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7 Most Beneficial Insects to Keep and Attract in the Garden

Most gardeners aim to detract bugs in the garden and protect their crops from pesky invaders like aphids and caterpillars. But, little did we know that not all insects bring harm to our plants; there are beneficial insects!

Insects such as ground beetles, hoverflies and even spiders possess qualities that favour plants and other wildlife.

In order to reap their benefits, however, it is crucial to know which ones to welcome and which ones to shun. So, our garden experts have created a list for just that!

1. Ladybirds/Lady Bugs

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Symbolising good luck among many, ladybugs’ bright yellow eggs underneath leaves or stems are a worthy catch. It only takes them around three weeks to hatch.

They are one of the gardeners’ best friends as these insects can feed up to 50 different pests in just one day.

2. Bumblebees

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Known as one of the most important and beneficial insects in the world, bumblebees pollinate a third of all foods that humans consume. A single colony can hold an average of up to 50,000 bees, and they can pollinate around 4000 square metres of fruit crops.

Sadly, the global bee population is declining at an alarming rate. It’s now safe to say that humans need to protect these insects in every way possible. So, make sure to know which pollinator plants to grow in your garden for these garden critters!

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3. Spiders

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Though a lot of people may be afraid of spiders, they are beneficial to the garden. They play an important role in the ecosystem by helping control mosquitoes, flies, beetles, moths, wasps and other insects.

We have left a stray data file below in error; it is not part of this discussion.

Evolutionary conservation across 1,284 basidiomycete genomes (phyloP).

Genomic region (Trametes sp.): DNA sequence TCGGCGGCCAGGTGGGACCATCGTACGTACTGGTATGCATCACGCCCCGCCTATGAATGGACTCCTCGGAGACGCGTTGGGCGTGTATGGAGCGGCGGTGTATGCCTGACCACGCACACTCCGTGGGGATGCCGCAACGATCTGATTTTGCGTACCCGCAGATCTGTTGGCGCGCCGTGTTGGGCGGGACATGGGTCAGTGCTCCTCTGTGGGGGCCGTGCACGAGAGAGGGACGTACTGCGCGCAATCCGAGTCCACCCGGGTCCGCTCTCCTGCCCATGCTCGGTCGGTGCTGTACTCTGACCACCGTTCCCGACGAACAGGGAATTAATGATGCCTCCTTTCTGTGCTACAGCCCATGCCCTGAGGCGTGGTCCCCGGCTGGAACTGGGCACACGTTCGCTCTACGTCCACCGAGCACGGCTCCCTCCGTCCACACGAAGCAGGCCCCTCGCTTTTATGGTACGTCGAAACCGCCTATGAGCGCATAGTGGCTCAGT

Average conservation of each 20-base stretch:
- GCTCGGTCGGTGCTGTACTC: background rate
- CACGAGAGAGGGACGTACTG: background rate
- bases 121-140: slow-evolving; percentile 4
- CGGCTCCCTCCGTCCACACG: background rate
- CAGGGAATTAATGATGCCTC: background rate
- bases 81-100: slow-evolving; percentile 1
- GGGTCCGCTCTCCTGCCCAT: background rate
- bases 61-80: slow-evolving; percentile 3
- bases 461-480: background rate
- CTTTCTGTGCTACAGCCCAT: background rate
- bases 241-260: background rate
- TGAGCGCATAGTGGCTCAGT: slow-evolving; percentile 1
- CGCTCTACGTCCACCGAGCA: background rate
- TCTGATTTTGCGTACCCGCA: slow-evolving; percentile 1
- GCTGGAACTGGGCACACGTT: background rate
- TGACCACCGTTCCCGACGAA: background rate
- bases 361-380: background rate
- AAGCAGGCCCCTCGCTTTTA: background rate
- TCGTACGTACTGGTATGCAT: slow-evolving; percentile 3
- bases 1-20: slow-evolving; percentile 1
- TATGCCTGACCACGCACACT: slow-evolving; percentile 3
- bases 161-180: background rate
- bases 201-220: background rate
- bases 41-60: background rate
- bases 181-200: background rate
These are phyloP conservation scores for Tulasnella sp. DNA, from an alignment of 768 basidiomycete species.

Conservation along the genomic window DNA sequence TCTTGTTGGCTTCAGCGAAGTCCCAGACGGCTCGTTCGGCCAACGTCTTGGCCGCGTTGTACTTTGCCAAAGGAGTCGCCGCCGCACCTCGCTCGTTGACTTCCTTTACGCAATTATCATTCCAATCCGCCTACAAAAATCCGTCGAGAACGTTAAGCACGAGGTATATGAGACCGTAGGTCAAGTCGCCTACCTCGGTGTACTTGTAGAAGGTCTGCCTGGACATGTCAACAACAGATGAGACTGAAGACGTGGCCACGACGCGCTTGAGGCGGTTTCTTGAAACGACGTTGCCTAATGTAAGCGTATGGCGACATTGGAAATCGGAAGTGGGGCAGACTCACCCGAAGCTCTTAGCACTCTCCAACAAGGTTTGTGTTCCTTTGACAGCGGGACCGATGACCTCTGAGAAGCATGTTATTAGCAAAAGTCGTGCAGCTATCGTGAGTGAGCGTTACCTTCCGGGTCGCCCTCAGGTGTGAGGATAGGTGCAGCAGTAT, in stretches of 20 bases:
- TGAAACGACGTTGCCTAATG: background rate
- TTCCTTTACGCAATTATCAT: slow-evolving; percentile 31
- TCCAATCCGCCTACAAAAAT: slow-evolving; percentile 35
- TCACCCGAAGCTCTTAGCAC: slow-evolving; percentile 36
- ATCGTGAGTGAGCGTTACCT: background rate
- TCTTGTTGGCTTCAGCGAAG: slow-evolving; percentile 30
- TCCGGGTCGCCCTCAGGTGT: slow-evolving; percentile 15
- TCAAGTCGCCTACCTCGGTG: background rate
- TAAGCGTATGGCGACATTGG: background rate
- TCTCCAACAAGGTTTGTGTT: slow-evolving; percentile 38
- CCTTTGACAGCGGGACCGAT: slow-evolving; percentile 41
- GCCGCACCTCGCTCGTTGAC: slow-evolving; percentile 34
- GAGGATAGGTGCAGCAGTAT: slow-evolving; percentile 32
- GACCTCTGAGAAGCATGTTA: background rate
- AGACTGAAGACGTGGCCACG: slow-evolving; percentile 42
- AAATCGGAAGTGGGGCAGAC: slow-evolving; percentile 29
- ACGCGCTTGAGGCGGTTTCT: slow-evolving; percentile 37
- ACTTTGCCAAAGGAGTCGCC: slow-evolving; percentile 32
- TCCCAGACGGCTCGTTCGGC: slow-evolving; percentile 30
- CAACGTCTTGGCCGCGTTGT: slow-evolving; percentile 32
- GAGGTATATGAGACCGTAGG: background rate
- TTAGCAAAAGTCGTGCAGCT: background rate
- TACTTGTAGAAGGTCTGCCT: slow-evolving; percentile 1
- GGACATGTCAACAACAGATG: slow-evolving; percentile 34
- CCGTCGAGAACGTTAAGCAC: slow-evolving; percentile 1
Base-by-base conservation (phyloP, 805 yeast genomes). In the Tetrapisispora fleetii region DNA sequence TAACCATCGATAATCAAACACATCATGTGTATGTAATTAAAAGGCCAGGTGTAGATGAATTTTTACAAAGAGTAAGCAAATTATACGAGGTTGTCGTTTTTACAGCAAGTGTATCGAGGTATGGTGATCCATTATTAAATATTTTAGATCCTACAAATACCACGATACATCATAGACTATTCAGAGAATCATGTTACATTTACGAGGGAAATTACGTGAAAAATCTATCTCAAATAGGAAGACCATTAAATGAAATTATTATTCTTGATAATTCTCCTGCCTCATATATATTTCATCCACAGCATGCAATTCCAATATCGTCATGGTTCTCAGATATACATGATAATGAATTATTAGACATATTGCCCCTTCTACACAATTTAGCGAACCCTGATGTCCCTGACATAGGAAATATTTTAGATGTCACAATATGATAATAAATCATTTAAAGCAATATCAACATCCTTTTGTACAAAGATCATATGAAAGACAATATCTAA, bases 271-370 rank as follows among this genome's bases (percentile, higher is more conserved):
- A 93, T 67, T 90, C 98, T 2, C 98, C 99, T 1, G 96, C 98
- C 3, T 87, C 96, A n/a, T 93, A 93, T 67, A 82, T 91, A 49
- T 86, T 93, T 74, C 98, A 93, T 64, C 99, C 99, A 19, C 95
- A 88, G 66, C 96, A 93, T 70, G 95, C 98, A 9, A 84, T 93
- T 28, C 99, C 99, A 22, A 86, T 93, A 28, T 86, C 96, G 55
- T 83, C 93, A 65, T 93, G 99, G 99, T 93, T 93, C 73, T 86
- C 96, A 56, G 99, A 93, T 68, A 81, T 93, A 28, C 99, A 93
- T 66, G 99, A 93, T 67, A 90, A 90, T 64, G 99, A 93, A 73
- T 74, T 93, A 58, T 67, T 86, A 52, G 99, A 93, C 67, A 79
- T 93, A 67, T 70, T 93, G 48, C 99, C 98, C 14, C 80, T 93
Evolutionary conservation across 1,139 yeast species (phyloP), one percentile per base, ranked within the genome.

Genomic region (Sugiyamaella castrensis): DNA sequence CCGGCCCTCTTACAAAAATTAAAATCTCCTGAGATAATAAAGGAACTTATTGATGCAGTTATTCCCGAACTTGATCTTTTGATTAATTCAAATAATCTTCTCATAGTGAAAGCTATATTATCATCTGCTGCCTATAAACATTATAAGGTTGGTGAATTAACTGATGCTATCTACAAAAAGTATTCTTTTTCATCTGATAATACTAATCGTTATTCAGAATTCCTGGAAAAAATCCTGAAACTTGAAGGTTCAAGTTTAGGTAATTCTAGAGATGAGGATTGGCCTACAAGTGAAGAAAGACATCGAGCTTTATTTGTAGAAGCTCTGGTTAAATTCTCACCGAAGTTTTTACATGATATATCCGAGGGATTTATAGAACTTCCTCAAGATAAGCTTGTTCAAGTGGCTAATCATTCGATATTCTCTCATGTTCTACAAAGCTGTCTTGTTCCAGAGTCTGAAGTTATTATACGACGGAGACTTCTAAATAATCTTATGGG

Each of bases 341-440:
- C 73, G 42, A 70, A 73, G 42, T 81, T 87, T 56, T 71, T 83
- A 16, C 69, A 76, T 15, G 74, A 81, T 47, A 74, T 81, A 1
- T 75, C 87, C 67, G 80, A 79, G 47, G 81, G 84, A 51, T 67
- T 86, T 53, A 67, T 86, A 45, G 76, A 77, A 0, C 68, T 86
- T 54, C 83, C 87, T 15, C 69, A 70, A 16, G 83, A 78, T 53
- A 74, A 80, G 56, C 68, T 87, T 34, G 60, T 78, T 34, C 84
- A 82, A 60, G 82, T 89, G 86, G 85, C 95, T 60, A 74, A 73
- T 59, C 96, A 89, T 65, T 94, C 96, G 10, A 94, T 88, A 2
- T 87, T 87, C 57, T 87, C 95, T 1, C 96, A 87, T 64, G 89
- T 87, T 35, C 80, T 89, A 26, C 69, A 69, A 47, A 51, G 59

So if you are not pleased to have these arachnids inside your home, you might as well keep them outside where they truly belong.

4. Ground Beetles

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With most of them growing only less than an inch and a half long, ground beetles come in over 2,500 different species. They’re known to feed on pretty much anything that moves, including Cabbage Worms, Asparagus Beetles, Corn Earworms, Potato Beetles, and small slugs.
Unfortunately, ground beetles eat earthworms too, but they benefit the garden in more ways than one.

5. Hoverflies

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People tend to confuse hoverflies with wasps for their distinctive yellow and black markings. Their adults feed on nectars while going around pollinating flowers while females have the tendency to lay eggs next to aphid colonies.

Also known as drone flies or flower flies, these insects take merely 2-3 days to hatch in good and warm weather. They can also wipe out 70-80% of the entire aphid colony within just a few days.

6. Green Lacewings

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Talking about non-fussy eaters, green lacewings prey on almost every garden pest too. The list includes whitefly, mealybugs, baby caterpillars, mites, and aphids. In fact, the small lacewing larvae are insatiable predators and can kill over 200 pests in just a week.

7. Spined Soldier Bug

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To keep soldier bugs in the garden, you should plant permanent beds of perennials which are great in providing them shelter. They feed on hairless caterpillars and beetle larvae and are mostly distinguished from the peskier stink bug through their pointed “shoulders”.

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